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Flashcards in Protein Synthesis Inhibtors Deck (22):
1

What are the two families of 30 S inhibitors

(list bacteriostatic or bacteriocidal)

Aminoglycosides (cidal irreversibly bind)

Tetracyclines (bacteriostatic reversibly bind)

2

What are the four families of 50S inhibitors 

(list bacteriostatic or bacteriocidal)

Macrolides (bacteriostatic)

Clindamycin (bacteriostatic)

Chloramphenicol (bacteriostatic)

Quinupristin-Dalfopristin

3

List 5 Aminoglycoside drugs 

Tobramycin

Amikacin

Neomycin

Gentamicin

Streptomycin

4

aminoglycosides are more effective aginst what than any other antibioitc class

why then are they not always used for that?

Gram negative aerobes

often times are more toxic then alternatives so are saved for serious infections resistant to those less toxic drugs

5

Aminoglycosides are only effective against ____ class when combined with ____

Few gram pos organisms 

when combined with CWSI's 

6

What group of organisms are aminoglycosides not effective against and why

anaerobes

because they requrie oxygen dependent transport process to enter the cell

7

what is the chemistry of aminoglycosides and what does that mean about their absorption

they are amino sugars meaining they are extensively ionized in acidic fluids

 

This means poor bioavailability when administered orally so 

must be given parenterally for systemic infections

Can be good orally for gi infections (because trapped in gi)

Can be used topically for skin mucous membranes and ocular tissues

8

What drug are aminoglycosides used in combo with and why

CWSI

allows the ag to enter the bacteria and synergistically allows more activity against both gram postive and gram negative

9

What is the main route and time of elimination of aminoglycosides

Glomerular filtration primarily

Half life 2-3 hours

10

Which aminoglycosides can be used in a TB infection

Streptomycin and Amikacin

11

Which populations would need to avoid Aminoglycosides

Pregnant women (pregnancy category D drug)

Individuals with low creatinine clearance

12

What is the mechanism by which drugs become resistant to Aminoglycosides

Bacterial acetylase, adenylase, and phophorylase enyzmes 

(degrade the aminoglycoside and prevent its binding to its site)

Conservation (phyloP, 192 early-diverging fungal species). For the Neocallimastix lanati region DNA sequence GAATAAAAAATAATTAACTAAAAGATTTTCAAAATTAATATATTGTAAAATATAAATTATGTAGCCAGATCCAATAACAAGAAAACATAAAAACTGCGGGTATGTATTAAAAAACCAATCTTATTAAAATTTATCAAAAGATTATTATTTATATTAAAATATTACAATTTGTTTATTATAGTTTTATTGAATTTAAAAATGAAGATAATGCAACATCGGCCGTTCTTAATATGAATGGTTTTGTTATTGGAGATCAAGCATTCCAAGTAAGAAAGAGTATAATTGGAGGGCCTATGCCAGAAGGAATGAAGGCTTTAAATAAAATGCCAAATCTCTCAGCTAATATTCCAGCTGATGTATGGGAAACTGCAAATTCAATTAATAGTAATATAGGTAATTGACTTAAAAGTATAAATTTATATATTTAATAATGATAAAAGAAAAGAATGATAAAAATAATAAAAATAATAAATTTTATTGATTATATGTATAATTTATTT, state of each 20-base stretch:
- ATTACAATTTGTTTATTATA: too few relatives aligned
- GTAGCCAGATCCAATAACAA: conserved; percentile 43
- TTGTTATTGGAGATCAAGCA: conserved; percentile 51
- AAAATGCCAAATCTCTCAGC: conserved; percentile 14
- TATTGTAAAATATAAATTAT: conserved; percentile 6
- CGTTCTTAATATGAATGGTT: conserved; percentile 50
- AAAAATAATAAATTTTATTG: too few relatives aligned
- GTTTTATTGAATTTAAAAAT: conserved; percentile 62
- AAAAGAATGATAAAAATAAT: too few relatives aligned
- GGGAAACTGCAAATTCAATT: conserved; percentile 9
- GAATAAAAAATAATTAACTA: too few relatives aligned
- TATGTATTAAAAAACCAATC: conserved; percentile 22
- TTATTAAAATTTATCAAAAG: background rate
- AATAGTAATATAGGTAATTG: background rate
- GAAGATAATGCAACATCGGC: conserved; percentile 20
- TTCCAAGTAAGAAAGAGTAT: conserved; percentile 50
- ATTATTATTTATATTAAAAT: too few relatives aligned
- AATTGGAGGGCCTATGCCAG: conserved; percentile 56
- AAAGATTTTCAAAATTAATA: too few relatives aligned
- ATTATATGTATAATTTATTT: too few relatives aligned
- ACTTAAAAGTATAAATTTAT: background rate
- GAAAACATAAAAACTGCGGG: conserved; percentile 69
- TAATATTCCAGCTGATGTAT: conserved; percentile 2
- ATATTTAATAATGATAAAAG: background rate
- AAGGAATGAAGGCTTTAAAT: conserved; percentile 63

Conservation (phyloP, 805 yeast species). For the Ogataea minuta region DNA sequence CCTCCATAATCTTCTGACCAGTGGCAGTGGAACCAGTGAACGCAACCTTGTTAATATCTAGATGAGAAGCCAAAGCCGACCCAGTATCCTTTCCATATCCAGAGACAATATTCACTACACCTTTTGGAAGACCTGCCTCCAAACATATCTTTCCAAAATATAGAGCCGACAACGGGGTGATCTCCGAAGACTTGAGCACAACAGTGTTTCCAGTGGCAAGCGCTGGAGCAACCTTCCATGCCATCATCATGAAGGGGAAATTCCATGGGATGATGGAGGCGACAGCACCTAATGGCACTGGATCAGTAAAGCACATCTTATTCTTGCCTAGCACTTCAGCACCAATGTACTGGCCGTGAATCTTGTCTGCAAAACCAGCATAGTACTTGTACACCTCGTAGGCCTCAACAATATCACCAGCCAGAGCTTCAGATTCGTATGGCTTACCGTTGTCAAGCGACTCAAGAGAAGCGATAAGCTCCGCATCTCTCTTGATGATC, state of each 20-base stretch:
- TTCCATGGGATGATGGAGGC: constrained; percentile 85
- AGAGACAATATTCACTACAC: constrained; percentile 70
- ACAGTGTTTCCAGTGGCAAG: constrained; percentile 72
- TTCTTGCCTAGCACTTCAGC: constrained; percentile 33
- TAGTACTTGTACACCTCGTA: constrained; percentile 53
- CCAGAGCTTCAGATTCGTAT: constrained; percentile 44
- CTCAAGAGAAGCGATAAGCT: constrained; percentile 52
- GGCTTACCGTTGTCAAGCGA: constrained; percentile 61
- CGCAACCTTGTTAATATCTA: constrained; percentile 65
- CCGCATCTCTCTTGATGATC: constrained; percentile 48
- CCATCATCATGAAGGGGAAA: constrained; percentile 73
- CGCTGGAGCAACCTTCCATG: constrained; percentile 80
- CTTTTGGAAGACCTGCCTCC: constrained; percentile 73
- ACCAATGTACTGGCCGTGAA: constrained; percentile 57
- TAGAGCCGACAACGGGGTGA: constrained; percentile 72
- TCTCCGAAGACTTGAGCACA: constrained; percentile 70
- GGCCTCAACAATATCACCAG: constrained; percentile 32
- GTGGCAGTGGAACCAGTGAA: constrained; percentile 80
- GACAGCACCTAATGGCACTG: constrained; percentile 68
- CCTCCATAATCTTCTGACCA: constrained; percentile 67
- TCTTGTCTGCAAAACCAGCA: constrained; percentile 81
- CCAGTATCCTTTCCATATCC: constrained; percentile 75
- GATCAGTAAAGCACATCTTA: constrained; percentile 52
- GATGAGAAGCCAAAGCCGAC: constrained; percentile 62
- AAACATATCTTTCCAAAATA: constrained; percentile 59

(could also decrease drug accumulation through porin mutation)
(could also alter target site to decrease the binding to the 30S ribosome)

13

Which aminoglycoside is more resistant to bacterial resistance mechanism

Amikacin

( it is protected at more sites than gentamicin and tobramicin)

14

List 4 major adverse effects of aminoglycosides 

  1. Nephrotoxicity
    • causes tubular necrosis by accumlating in renal cortical cells
    • usually reversible 
  2. Ototoxicity
    • accumulates in peri/endolymph of the ear when AG levels are elevated, can be irreversible
  3. Levels must be adjusted/monitored closely to prevent toxicity
    • single daily dosing
  4. Toxicity increased in combo w/ other nephrotoxic or ototoxic  agents 

15

define the mechanism of action of the aminoglycosides and the tetracyclines

Aminoflycosides: bind to the initiations site of the 30s and prevent formation of the initiation complex

Tetracyclines: inhibits the binding of tRNA to the A site of the 30S ribosome

16

how are tetracyclines absorption affected and how are they distributed

  • Absorption affected by Food
    • Tetracyclines: all foods decreas absorption
    • Doxy and Minocycline: food DOES NOT decrease absorption
  • Absorption Decreased by polyvalent Cations (dairy, calcium, iron, antacids)
  • Distirbution: well distributed but does not cross BBB (except Minocycline)

17

How are teetracyclines eliminated

Tetra and Mino: Renal and Biliary

 

Doxy: Biliary

18

what are the main adverse effects of tetracyclines (6)

  • Concentrates in growing teeth and bones (contra in kids less than 8 and pregnant women-category D0
  • Allergi Reactions
  • Dermatologic (phtosensitivity-accum in skin   hyperpigmentation with minocycline)
  • Hepatotoxicity (fatty liver- high incidence in pregnancy)
  • Ototoxicity (minocycline)
  • GI issues
    • GI upset N/V/D (less for mino and doxy
    • GI flora 
      • superinfecctions and drug drug interactions
  • May make oral contraceptives less effective 

19

what are the main mechanisms of resistance against tetracyclines

Decreased Drug accumulation

Altered Target site

Enzymatic drug inactivation

 

Important resistant organism: Psuedomonas

20

what are 2 main similarities and 2 main differences between the tetracyclines

  • Similarities
    • antimicrobial spectrum
    • all bind divalent and trivalent cations so their avialability is dec with food containing cations
  • Differances 
    • oral bioavailability 
      • 70% tetracycilnes (10 hr half life)
      • >90% doxy and mino (15 and 19 respectively)
    • intensity of adverse effects
      • tetra has most effect on teeth and bone
      • doxy has most photottoxicity
      • mino has most ototoxicity (and is only one to cross bbb)

21

what are the similarities and differences between tigecycline and tetracyclines

similar

Chemistry and pharmacokinetics to tetracyclines

differences

parenteral only

longer half life (27-42 hours)

biliary excretioon

Binds with affinity 5x that of tets (though to same region of the 30S

NO OTOTOXicity

22